Buddhist Saints in India: A Study in Buddhist Values and Orientations

By Reginald A. Ray | Go to book overview

saṃgha, based on the vinaya. 47 One dimension of the antistūpa trend involves a denial that the elite have any need of stūpas, that stūpas perform any necessary function for the intelligent. Thus, an official of the Saṃgha University in Rangoon commented, "A pagoda ostensibly houses something of the real Buddha. But an image is just symbolic of the Buddha's presence. Intellectual people don't need an image to concentrate their thoughts on. Common people do" (290). Similarly, the modern antistūpa trend also denies the authenticity of stūpa worship outright. When asked if there were not two ways within Buddhism--prayer and devotion (connected with the stūpa), and the more elite way of the monastic--one of Sadler's monastic informants remarked, "'In Buddhism there is only one way. Prayer is not important. Only morals and meditation.' . . . Q: 'Do you have some Buddhists in Burma who know only prayer?' A: 'Yes! The general public'" (283). 48

What can be the meaning of this antistūpa trend within Theravādin monasticism, which appears to be reflected in the Milindapañha, in the apparently systematic removal of references to rules for the stūpa from the extant Pāli vinaya and in the contemporary evidence discussed by Sadler? Such a trend begins to make sense when we recall that the stūpa is an important part of the Buddhist cult of saints and that, as we have seen in several examples in previous chapters, Pāli tradition shows similar negative attitudes to the Buddhist saints of the forest and their cults. This raises the interesting possibility that the Theravādin reservations about the charisma of the stūpa and the charisma of the forest saints may proceed from the same source and be part of the same phenomenon within Theravādin monasticism. This possibility will be considered in the next chapter. 49


Notes
1.
Who are these local saints thus enshrined in stūpas? The evidence suggests that stūpas were built to both male and female saints ( Schopen 1991c, 281), though the mention of local female saints seems comparatively rare. A forest lifestyle is sometimes specifically indicated, as when they are termed āraṇaka (forest renunciant) or qualified by another of the dhutaguṇas: peṇḍavatika or peḍapātika (piṇḍapatika) (292; 309). These are also people of attainment, indicated by their being called "one possessed of the three knowledges" (tevija) (296), "one possessed of the six superknowledges" (abhijñā) (310), nonreturner (anāgāmin) (296), and arhant (293). They are also called by other terms of respect such as elder (thera), reverend (bhayata) (293), and reverend (bhadata) (296), some of which may have implied spiritual attainment. One saint is called a vināyaka, perhaps indicating particular attainment in behavioral purity or mastery of vinaya texts (308).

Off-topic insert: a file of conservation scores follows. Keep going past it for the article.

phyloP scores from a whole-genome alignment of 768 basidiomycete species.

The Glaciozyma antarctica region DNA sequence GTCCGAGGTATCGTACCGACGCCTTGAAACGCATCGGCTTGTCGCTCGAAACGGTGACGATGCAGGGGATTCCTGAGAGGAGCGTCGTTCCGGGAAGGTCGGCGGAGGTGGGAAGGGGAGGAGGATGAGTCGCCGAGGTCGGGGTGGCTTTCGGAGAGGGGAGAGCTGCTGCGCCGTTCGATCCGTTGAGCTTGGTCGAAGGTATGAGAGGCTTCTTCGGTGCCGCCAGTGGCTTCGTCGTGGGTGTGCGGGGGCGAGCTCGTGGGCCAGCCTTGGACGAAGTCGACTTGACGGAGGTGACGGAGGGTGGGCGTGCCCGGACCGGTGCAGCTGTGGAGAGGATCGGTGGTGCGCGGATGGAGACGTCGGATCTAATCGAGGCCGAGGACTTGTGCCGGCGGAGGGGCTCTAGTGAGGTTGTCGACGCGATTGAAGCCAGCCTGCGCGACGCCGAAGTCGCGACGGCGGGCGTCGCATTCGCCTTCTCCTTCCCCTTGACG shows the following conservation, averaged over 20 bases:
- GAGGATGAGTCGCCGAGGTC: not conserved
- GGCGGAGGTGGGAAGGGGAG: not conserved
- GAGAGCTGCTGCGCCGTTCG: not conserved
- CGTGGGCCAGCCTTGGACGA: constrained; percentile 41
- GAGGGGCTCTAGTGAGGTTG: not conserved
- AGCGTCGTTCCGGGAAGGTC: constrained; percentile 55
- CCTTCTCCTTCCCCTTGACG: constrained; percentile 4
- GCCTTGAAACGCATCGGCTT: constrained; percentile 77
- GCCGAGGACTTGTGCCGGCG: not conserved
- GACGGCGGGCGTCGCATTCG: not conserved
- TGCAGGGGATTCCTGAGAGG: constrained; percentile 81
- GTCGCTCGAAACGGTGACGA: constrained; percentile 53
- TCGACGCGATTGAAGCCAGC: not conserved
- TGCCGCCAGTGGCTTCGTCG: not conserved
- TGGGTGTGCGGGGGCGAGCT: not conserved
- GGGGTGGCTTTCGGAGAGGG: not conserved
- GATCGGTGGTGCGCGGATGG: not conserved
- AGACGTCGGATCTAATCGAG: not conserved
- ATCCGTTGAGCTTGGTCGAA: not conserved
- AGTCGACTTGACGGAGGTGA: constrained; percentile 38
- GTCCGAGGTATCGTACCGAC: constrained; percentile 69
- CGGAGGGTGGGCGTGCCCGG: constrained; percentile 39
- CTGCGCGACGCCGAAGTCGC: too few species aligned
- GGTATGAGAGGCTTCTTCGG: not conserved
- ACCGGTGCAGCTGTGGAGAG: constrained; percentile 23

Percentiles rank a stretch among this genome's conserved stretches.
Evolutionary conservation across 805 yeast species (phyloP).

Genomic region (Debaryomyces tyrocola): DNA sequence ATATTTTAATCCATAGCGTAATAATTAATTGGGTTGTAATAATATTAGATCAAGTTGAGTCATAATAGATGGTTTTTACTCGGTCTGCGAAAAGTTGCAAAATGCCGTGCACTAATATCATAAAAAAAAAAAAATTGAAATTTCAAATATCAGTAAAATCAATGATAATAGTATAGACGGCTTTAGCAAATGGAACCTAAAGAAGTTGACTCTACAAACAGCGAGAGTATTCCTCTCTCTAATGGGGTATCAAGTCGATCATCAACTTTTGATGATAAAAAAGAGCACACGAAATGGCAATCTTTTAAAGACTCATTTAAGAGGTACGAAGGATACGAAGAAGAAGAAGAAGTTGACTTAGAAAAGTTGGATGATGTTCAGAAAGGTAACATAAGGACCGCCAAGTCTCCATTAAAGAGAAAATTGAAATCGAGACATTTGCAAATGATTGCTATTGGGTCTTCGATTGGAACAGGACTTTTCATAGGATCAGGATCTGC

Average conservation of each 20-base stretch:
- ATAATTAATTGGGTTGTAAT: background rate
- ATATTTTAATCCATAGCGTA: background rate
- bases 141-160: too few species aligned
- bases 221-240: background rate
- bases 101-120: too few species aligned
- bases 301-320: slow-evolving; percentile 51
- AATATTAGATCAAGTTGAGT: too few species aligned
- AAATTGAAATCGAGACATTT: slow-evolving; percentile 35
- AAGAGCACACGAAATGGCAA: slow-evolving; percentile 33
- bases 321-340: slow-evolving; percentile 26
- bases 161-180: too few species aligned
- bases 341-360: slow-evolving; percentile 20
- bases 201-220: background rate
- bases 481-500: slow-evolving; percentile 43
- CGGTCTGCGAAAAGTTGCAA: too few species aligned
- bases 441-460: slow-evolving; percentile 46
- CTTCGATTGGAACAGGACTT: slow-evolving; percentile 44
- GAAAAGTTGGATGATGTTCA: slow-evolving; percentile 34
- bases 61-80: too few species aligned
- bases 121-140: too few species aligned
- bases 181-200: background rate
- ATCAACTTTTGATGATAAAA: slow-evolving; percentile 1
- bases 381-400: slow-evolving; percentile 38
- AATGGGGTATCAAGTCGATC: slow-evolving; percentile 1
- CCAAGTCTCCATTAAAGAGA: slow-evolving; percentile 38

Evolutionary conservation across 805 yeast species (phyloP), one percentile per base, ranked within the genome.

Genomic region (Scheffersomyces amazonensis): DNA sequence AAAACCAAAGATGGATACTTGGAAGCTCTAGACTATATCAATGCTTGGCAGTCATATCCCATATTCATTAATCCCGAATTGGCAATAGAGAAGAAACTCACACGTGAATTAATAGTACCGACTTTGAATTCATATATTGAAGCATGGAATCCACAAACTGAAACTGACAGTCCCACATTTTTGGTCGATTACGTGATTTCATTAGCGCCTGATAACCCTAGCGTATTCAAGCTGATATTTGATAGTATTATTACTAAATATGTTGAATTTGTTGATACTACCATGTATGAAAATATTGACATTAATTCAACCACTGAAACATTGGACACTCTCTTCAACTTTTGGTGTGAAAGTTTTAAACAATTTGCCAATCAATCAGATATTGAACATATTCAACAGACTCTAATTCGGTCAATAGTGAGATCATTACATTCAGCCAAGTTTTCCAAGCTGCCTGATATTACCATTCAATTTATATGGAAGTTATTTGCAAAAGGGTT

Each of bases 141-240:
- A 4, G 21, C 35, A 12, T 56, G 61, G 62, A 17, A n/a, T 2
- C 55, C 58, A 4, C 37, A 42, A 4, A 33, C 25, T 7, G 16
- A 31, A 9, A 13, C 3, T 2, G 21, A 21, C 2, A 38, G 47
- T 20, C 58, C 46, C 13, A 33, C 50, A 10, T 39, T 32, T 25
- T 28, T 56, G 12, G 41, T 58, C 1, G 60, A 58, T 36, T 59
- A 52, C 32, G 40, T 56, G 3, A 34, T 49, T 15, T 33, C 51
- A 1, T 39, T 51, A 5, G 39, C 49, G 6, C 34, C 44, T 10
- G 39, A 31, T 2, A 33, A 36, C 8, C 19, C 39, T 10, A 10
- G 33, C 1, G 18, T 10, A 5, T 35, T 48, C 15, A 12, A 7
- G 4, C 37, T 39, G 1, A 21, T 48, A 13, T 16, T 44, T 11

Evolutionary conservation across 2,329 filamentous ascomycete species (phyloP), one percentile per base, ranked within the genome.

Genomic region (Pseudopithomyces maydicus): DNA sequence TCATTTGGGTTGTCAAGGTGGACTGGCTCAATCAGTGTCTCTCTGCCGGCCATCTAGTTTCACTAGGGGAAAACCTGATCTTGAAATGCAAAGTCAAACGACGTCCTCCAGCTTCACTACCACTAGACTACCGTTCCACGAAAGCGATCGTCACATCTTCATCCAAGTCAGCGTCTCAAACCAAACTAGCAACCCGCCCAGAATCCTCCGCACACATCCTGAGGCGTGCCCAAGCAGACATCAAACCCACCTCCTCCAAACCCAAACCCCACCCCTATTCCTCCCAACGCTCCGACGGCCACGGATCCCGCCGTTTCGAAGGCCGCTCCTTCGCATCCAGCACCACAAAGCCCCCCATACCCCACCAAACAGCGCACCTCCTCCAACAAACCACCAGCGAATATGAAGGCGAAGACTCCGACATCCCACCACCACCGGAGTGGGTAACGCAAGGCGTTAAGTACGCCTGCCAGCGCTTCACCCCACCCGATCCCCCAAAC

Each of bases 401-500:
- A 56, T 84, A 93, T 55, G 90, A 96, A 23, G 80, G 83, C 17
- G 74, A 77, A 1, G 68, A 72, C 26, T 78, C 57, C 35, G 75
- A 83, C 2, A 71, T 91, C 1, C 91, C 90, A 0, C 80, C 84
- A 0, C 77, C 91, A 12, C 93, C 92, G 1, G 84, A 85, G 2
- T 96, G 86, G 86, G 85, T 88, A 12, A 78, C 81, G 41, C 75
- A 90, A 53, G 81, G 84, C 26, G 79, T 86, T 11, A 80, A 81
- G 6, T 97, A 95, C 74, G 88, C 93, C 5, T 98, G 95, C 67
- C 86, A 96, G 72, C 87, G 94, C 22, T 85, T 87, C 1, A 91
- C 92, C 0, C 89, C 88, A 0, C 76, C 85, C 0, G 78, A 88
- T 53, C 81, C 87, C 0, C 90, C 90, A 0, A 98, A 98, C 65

2.
Mitra 1971, 21. Also see Barua 1926, 21; Pant 1973, 471-78; and Fussman 1986, 44.
3.
Discussed in Bareau 1975.
4.
For a discussion of some of the major theories see Bénisti 1960, 42-47.
5.
For some general treatments of the symbolism and cult of the stūpa, see Combaz 1932-33; Mus 1935, 1:76ff.; Bénisti 1960; Irwin 1977; and Dallapiccola 1980.
6.
On this, see N. Falk 1977.
7.
It has often been pointed out that in early Buddhism there are no images of the Buddha and that, in this sense, early Buddhism is aniconic. Mus, in speaking of the early

-352-

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Buddhist Saints in India: A Study in Buddhist Values and Orientations
Table of contents

Table of contents

  • Title Page iii
  • Preface vii
  • Acknowledgments ix
  • Contents xi
  • Conventions xiii
  • Abbreviations xv
  • Introduction 3
  • Notes 10
  • 1 - The Buddhist Saints and the Two-Tiered Model of Buddhism 15
  • Notes 36
  • 2 - Buddha Śākyamuni as a Saint 44
  • Notes 68
  • 3 - Saints of the Theragāthā and Therīgāthā 79
  • Notes 99
  • 4 - Some Orthodox Saints in Buddhism 105
  • Conclusion 136
  • Notes 141
  • 5 - Saints Criticized and Condemned 151
  • Notes 173
  • 6 - Cults of Arhants 179
  • Notes 205
  • 7 - The Solitary Saint, the Pratyekabuddha 213
  • Notes 241
  • 8 - Bodhisattva Saints of the Forest in Mahāyāna Sūtras 251
  • Appendix: the Minor Rāṣṭrapālaparipṛcchā Sūtra on Forest Bhikṣus 275
  • Appendix: the Minor Rāṣṭrapālaparipṛcchā Sūtra on Forest Bhikṣus 280
  • 9 - Ascetic Traditions of Buddhist Saints 293
  • Notes 318
  • 10 - The Buddhist Saints and the Stūpa 324
  • Notes 352
  • 11 - The Cult of Saints and Buddhist Doctrines of Absence and Presence 358
  • Notes 386
  • 12 - The Buddhist Saints and the Process of Monasticization 396
  • Notes 423
  • Conclusion: Toward a Threefold Model of Buddhism 433
  • Notes 447
  • Bibliography 448
  • Index 469
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